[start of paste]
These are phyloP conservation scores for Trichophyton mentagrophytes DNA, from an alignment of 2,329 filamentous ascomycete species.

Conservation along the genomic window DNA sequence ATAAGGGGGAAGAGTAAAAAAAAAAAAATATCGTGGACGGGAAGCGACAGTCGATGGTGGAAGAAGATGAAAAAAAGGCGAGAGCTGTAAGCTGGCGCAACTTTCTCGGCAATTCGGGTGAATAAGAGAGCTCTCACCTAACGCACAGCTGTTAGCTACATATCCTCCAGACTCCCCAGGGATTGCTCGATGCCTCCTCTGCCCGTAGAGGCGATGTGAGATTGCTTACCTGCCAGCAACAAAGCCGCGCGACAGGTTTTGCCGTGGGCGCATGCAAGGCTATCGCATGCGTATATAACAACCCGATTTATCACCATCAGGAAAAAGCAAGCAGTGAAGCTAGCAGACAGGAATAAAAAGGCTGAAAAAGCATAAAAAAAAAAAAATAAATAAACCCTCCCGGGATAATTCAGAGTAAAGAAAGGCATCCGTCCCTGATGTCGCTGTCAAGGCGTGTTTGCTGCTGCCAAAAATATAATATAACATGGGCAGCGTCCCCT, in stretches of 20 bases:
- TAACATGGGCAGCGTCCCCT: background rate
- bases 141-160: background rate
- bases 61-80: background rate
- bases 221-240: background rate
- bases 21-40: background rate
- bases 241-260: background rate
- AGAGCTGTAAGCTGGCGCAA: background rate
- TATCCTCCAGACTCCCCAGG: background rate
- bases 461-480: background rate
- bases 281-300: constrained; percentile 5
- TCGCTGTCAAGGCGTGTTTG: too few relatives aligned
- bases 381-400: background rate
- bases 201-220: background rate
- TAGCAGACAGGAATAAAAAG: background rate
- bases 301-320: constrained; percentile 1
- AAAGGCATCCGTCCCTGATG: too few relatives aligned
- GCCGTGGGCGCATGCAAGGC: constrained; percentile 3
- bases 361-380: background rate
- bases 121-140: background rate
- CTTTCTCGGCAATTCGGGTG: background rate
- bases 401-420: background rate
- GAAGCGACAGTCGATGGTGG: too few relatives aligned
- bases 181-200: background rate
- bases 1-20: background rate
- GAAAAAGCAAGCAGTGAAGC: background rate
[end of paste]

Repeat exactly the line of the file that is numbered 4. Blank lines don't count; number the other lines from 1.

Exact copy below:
- bases 141-160: background rate